For agrarian miracles three things are needed: seeds, water and markets. Gujarat’s agrarian miracle was led by Bt cotton, supported by increased irrigation cover and access to Chinese markets. The seeds came from Mahyco-Monsanto Biotech Limited, and through their 45 or so licensees. If there were export controls on cotton, or the new Bt seeds were missing, would king cotton have blossomed in India? No. The new Bt technology was a catalyst of change and so was access to foreign markets which made cotton a remunerative crop. The production jumped from 16 million bales in 2002-03 to 38 million bales expected this year, making India the second largest exporter.
What is happening now in cotton policy is interesting. One fine morning a chief minister wakes up and
orders that seed prices of Bt cotton be reduced in farmers’ interest.[i] It has an infectious impact on other states, who issue similar orders. Then it catches on to licensees, who refuse to honour their contracts with the parent seed company.[ii] It becomes a legal mess. Prime Minister Narendra Modi invites global companies to come and ‘Make in India.’ But if their contracts can’t be honoured, who will bring new technologies to India? And from where will the new revolution come without frontline technologies?
The message is clear. If we want to do our agriculture good and see our farmers prosper, we have to invest heavily in modern technologies ─ not only biotech but also precision agriculture ─ and in irrigation and water management. We have to provide unhindered access to markets, but domestic and foreign, by abolishing all controls on exports and movements across India. That’s the Centre’s job. It can’t be left to the states alone.
Generating the best technologies (seeds) at home or accessing them from outside is the Centre’s duty. It has to lead and guide states. The Indian Council of Agricultural Research (ICAR) is the apex agency to ensure generation of best technologies, and they have done wonders with Pusa basmati. But cotton wonder seeds (Bt) came from Mahyco-Monsanto. ICAR’s annual budget is less than a billion dollars for the whole country while Monsanto alone spent $1.7 billion on research last year. Thus, future technologies in agriculture will come more and more from multinational companies.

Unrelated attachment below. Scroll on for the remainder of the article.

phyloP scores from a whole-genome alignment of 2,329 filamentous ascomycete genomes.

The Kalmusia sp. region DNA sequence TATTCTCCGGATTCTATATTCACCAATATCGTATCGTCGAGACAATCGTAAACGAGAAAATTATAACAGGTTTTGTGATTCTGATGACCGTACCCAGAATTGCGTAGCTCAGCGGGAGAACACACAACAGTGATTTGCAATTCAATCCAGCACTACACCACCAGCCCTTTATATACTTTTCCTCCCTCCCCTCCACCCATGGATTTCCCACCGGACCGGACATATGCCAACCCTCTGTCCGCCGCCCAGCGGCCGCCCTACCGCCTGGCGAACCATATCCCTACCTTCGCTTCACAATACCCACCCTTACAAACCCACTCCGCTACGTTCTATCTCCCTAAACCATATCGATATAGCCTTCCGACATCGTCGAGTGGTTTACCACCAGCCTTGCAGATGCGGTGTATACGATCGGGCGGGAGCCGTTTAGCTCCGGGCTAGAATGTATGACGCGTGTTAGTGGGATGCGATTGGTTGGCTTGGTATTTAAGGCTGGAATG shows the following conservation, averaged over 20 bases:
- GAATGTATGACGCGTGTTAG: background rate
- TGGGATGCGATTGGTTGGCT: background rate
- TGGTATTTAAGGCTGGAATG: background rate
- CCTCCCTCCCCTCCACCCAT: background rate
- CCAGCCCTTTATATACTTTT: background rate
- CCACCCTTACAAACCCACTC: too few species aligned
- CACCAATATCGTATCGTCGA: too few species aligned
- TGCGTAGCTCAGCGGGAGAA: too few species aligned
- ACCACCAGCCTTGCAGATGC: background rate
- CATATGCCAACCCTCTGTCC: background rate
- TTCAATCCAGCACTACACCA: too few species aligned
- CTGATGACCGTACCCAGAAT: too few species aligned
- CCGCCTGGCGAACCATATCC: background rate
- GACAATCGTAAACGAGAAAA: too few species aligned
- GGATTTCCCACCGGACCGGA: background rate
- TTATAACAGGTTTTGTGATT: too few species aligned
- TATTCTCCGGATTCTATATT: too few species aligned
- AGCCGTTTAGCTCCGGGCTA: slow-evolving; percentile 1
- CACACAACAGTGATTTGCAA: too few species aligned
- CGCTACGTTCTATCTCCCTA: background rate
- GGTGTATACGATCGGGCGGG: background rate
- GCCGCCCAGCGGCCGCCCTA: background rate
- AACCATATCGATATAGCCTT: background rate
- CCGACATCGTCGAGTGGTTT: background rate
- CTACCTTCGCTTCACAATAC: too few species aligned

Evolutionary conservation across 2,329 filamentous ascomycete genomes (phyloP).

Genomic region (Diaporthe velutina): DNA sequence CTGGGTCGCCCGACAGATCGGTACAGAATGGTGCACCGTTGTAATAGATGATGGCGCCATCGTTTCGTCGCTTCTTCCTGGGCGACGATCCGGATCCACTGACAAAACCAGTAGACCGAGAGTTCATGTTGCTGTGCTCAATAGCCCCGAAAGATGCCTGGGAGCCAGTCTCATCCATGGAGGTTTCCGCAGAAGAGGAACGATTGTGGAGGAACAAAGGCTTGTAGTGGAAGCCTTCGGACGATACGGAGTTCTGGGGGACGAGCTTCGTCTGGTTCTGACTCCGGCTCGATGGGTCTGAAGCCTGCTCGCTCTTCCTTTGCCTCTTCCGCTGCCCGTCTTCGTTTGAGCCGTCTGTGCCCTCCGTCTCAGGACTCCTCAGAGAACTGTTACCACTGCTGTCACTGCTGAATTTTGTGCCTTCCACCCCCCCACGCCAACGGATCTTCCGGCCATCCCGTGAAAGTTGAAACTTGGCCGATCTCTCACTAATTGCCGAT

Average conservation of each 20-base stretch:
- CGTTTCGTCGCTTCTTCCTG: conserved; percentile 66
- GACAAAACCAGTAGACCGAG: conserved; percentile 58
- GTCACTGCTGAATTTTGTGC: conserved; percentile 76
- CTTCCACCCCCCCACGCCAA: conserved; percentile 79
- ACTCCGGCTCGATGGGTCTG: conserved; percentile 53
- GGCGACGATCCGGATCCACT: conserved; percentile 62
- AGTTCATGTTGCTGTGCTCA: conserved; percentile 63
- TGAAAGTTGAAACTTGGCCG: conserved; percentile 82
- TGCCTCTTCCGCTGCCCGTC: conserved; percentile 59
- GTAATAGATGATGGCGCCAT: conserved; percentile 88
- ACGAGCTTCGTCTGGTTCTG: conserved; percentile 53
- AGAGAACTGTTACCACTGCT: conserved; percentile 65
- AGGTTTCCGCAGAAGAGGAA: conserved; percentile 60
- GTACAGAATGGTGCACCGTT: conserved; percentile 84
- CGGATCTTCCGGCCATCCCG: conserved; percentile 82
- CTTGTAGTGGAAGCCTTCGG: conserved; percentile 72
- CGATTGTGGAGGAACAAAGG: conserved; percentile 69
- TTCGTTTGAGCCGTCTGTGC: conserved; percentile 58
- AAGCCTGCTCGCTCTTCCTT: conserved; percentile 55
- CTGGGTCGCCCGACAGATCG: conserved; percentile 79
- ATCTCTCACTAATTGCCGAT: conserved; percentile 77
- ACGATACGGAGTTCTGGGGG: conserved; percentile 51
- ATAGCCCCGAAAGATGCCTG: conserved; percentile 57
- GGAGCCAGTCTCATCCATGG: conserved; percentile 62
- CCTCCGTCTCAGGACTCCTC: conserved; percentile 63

Any country that has to access such frontline technology must come up with a credible legal institutional framework land work with mega investors and innovators to buy-co-generate these technologies. It cannot be left to the discretion (or rent-seeking) of a CM, or to licensees who refuse to honour contracts. If the Centre keeps sleeping on this, we may go back to the shortages of the mid-1960s. Since we don’t want that, could ICAR and the agriculture ministry, or Niti Aayog, or the PMO show some courage?
[i] Gulati is referring to the Maharashtra government’s 8 June order reducing the maximum retail price of Bt cottonseed by Rs 100 a packet of 450 grams. The price of Bollgard II was cut from Rs 930 to Rs 830. The Seed Industries Association of Maharashtra moved the Bombay High Court which rejected their plea to quash the order.
[ii] This refers to the Telangana government’s order of 11 May reducing the royalty payable by sub-licensees of Mahyco-Monsanto to Rs 50 per packet of 450 grams from Rs 90. It retains the MRP at Rs 930 for Bollgard II, but within this price, it increases the procurement price payable by the sub-licensees to seed producers to Rs 330. The Andhra Government keeps the price, royalty and procurement rate unchanged. On 22 May, the Hyderabad High Court stayed the order- editor)
(Top photo: Mahatrashtra Hybrid Seeds Co or Mahyco office at Dawalwadi in Jalna district of Mahararashtra. Photo by Vivian Fernandes. Monsanto has a 26 percent stake in Mahyco-Monsanto Biotech).
To see Gulati’s article in Indian Expresss click here.